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Older Workers Worried About Promised Medicare and Social Security Benefits, Watson Wyatt Survey Finds
Date:10/2/2008

Many Do Not Expect to Receive Full Benefits After Retirement

WASHINGTON, Oct. 2 /PRNewswire-FirstCall/ -- Many older workers, particularly those without employer-sponsored retirement plans, retiree medical plans or other financial resources, do not expect to receive their full Social Security or Medicare payments after they retire. Confidence is especially low among those who are relatively younger, female or have a lower level of education, according to an analysis by Watson Wyatt (NYSE, Nasdaq: WW), a leading global consulting firm.

Roughly six out of 10 (61 percent) older workers -- those 50 to 64 years old -- are not confident of receiving their promised Medicare benefits and 51 percent are not confident of receiving promised Social Security benefits after they retire. The analysis is based on a 2007 Watson Wyatt survey of 5,000 older employees.

Confidence in these government programs is partly associated with how secure workers are in their own financial resources for retirement. Ninety-six percent of older workers who are confident of having adequate personal resources to live on comfortably five years into retirement are also somewhat or very confident they will receive their Medicare and Social Security dues. However, among those who are worried their own resources will not be sufficient, only 87 percent are confident of receiving their full Medicare benefits, and 85 percent are confident of receiving their full Social Security benefits.

Confidence falls farther along the horizon: Of those who are confident of having sufficient personal resources to last 20 years into retirement, 67 percent and 66 percent are also confident of receiving their promised Medicare and Social Security benefits respectively. Of those who worry their retirement resources won't stretch that far, these numbers fall to 44 percent and 41 percent respectively.

"People with less overall confidence in their retirement resources are likely to worry more about Social Security and Medicare because they cannot rely on personal savings. And these fears may be further exacerbated by the recent turmoil in financial markets," said Alan Glickstein, a senior retirement consultant at Watson Wyatt. "Yet, this anxiety is not based only on current market pressures: With an aging U.S. population, both systems are starting to pay out benefits to a rapidly growing older population while the pool of workers paying into each is growing much more slowly."

Confidence in having enough resources to live comfortably

5 years into retirement More than 20 years into

retirement

Confident Not confident Confident Not confident

Medicare SS Medicare SS Medicare SS Medicare SS

Not at all/

Not too

confident of

receiving due

benefit 4% 4% 13% 15% 33% 34% 56% 59%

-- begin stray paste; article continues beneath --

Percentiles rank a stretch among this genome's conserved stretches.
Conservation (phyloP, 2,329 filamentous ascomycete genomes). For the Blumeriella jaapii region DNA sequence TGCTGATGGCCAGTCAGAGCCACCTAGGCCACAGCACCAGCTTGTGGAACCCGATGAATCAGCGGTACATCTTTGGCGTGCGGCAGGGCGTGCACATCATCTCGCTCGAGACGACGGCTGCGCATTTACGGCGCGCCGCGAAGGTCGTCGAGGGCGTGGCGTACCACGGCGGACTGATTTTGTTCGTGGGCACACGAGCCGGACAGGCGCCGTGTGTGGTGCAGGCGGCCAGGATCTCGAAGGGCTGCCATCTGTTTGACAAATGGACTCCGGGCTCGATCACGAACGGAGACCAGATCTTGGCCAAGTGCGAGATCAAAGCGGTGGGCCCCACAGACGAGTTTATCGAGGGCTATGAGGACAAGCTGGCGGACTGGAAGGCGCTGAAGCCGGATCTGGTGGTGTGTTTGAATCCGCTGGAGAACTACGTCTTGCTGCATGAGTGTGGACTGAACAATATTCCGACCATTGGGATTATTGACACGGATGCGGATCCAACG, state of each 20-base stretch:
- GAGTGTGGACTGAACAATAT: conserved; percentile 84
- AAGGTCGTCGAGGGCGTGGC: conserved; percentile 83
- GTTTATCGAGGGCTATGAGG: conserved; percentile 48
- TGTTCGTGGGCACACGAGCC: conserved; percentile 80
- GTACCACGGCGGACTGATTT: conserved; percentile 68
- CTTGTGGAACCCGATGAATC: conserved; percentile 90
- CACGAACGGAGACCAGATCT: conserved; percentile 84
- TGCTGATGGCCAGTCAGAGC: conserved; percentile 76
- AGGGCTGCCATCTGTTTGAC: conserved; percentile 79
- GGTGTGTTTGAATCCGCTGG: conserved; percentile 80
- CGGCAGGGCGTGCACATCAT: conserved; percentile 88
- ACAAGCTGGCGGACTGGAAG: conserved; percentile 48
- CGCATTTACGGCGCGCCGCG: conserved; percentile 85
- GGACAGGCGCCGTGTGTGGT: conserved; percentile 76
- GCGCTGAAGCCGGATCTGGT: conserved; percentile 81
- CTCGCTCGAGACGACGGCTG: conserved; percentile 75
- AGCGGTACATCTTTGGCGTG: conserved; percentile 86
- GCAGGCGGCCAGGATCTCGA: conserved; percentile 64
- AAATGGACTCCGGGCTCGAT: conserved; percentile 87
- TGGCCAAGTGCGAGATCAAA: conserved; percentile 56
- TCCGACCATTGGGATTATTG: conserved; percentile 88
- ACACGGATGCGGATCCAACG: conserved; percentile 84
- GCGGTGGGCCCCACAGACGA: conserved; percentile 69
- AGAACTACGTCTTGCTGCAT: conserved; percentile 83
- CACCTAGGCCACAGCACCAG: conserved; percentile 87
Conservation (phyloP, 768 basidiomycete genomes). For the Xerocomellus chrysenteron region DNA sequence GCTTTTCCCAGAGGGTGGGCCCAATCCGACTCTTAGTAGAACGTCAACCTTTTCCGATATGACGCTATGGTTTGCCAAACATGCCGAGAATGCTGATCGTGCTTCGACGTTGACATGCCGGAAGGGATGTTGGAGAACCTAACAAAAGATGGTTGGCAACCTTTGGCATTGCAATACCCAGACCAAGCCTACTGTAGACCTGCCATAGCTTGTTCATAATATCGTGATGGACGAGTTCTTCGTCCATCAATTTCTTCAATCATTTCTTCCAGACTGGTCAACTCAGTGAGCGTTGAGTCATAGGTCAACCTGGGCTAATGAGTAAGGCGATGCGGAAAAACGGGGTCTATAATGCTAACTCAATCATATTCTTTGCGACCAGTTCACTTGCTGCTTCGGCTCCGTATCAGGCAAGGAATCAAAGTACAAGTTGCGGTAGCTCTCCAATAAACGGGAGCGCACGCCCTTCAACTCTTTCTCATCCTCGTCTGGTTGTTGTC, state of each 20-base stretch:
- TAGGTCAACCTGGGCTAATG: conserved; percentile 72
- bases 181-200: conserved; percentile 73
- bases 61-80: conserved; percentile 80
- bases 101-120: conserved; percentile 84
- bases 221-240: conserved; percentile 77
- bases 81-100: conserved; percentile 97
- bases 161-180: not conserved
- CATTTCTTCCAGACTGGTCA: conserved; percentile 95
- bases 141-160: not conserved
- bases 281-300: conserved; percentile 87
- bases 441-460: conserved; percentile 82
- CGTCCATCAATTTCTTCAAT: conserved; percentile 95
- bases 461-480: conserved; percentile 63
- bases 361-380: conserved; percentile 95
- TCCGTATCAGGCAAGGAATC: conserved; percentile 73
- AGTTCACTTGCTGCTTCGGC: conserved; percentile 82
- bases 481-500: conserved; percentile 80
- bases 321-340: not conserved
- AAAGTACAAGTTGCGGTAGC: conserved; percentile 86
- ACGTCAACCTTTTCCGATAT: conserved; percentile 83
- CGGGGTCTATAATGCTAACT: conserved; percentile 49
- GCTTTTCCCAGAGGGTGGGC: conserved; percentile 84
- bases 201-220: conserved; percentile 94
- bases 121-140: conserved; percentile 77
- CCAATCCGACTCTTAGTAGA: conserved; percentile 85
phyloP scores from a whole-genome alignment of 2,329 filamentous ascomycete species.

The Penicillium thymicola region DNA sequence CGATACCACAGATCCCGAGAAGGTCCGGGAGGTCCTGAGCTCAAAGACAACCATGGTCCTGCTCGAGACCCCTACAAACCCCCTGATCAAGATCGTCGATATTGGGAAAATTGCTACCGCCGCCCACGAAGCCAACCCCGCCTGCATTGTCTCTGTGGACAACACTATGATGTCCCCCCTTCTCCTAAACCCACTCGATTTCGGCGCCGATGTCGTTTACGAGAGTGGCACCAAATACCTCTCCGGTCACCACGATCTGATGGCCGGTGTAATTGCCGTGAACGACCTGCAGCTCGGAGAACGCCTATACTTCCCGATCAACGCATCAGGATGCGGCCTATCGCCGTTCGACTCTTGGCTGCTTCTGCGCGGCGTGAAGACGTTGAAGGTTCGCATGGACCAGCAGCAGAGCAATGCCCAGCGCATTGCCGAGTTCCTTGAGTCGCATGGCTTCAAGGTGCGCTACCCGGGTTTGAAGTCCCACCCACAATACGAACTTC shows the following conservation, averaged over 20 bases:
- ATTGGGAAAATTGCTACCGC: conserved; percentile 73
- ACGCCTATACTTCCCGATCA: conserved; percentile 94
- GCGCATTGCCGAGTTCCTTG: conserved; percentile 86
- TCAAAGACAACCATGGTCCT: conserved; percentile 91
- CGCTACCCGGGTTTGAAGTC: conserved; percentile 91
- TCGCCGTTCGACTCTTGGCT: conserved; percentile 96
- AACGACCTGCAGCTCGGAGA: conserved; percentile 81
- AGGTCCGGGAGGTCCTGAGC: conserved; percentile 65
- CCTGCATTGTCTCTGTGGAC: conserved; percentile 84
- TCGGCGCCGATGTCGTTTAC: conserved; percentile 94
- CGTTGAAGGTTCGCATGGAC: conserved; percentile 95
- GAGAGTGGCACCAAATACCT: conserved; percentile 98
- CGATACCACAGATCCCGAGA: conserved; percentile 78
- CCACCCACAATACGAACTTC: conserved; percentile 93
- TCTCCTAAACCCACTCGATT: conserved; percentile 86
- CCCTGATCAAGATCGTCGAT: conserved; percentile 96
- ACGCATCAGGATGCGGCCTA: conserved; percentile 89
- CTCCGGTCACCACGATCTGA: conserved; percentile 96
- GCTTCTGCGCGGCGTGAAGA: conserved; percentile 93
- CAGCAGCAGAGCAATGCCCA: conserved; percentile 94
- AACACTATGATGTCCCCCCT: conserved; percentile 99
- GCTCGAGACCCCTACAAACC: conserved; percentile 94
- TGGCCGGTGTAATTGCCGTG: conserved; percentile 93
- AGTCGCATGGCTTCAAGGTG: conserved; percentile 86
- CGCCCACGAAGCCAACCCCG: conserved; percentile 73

Somewhat/Very

confident of

receiving due

benefit 96% 96% 87% 85% 67% 66% 44% 41%

The Watson Wyatt analysis further showed that older workers' attitudes towards their promised Medicare and Social Security benefits differ by age, gender, education and income level:

-- Workers at the lower end of the age range are less confident about their future benefits: Those 50-54 years old are much less confident of receiving their due than those aged 54-64, when it comes to both Social Security and Medicare.

-- Women tend to be less confident than men about the government making good on its Medicare promises -- roughly 64 percent of responding women had no confidence in the system compared with roughly 58 percent of men. The trend was similar for Social Security.

-- Generally, workers with more education have more confidence in the system -- roughly 78 percent of respondents with less than a high school education have little to no confidence in Medicare, compared with 64 percent of those with a college degree and 57 percent of those with a graduate degree. The trend was similar for Social Security.

-- The effect of income and marital status was mixed -- these factors seem to have less impact than age, gender and educational background on retiree confidence.

"Retirement income has traditionally been likened to a three-legged stool consisting of government plans, employer plans and personal savings," said Mark Warshawsky, director of retirement research at Watson Wyatt. "With the future of Medicare and Social Security uncertain, it is critical for employers and their employees to adequately prepare for future retirement needs." For more information, read the September 2008 Insider article on Older Workers' Confidence in Social Security and Medicare: http://www.watsonwyatt.com/us/pubs/insider/showarticle.asp?ArticleID=19753

About Watson Wyatt

Watson Wyatt (NYSE, Nasdaq: WW) is the trusted business partner to the world's leading organizations on people and financial issues. The firm's global services include: managing the cost and effectiveness of employee benefit programs; developing attraction, retention and reward strategies; advising pension plan sponsors and other institutions on optimal investment strategies; providing strategic and financial advice to insurance and financial services companies; and delivering related technology, outsourcing and data services. Watson Wyatt has 7,000 associates in 32 countries and is located on the Web at http://www.watsonwyatt.com.


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